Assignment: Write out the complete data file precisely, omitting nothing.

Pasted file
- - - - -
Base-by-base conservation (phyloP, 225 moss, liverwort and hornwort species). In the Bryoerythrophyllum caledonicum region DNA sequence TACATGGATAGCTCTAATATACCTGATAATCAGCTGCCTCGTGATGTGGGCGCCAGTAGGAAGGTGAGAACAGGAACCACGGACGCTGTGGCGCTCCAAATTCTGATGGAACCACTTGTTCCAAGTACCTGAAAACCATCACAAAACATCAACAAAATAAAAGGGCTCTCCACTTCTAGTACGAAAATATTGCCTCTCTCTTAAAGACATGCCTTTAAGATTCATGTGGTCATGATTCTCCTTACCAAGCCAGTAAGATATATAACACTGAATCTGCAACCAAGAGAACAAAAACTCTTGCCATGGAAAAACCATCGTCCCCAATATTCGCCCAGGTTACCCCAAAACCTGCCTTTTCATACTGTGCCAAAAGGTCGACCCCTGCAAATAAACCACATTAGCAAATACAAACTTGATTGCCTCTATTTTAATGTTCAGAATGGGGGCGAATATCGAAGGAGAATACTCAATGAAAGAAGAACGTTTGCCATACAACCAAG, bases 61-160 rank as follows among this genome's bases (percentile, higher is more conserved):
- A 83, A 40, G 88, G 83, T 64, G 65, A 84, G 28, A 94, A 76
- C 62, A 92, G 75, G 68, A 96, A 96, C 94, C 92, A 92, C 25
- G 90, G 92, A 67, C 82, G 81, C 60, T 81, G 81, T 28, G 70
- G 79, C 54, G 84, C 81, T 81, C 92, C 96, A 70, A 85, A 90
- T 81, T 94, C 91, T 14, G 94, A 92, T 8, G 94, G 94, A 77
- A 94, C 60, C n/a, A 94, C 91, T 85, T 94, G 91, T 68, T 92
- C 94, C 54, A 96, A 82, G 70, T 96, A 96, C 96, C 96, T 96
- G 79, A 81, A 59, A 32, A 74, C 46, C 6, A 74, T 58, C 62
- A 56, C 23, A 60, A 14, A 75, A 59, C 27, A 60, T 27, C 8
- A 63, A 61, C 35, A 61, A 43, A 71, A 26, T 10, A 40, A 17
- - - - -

Base-by-base conservation (phyloP, 225 moss, liverwort and hornwort species). In the Bryoerythrophyllum caledonicum region DNA sequence TACATGGATAGCTCTAATATACCTGATAATCAGCTGCCTCGTGATGTGGGCGCCAGTAGGAAGGTGAGAACAGGAACCACGGACGCTGTGGCGCTCCAAATTCTGATGGAACCACTTGTTCCAAGTACCTGAAAACCATCACAAAACATCAACAAAATAAAAGGGCTCTCCACTTCTAGTACGAAAATATTGCCTCTCTCTTAAAGACATGCCTTTAAGATTCATGTGGTCATGATTCTCCTTACCAAGCCAGTAAGATATATAACACTGAATCTGCAACCAAGAGAACAAAAACTCTTGCCATGGAAAAACCATCGTCCCCAATATTCGCCCAGGTTACCCCAAAACCTGCCTTTTCATACTGTGCCAAAAGGTCGACCCCTGCAAATAAACCACATTAGCAAATACAAACTTGATTGCCTCTATTTTAATGTTCAGAATGGGGGCGAATATCGAAGGAGAATACTCAATGAAAGAAGAACGTTTGCCATACAACCAAG, bases 61-160 rank as follows among this genome's bases (percentile, higher is more conserved):
- A 83, A 40, G 88, G 83, T 64, G 65, A 84, G 28, A 94, A 76
- C 62, A 92, G 75, G 68, A 96, A 96, C 94, C 92, A 92, C 25
- G 90, G 92, A 67, C 82, G 81, C 60, T 81, G 81, T 28, G 70
- G 79, C 54, G 84, C 81, T 81, C 92, C 96, A 70, A 85, A 90
- T 81, T 94, C 91, T 14, G 94, A 92, T 8, G 94, G 94, A 77
- A 94, C 60, C n/a, A 94, C 91, T 85, T 94, G 91, T 68, T 92
- C 94, C 54, A 96, A 82, G 70, T 96, A 96, C 96, C 96, T 96
- G 79, A 81, A 59, A 32, A 74, C 46, C 6, A 74, T 58, C 62
- A 56, C 23, A 60, A 14, A 75, A 59, C 27, A 60, T 27, C 8
- A 63, A 61, C 35, A 61, A 43, A 71, A 26, T 10, A 40, A 17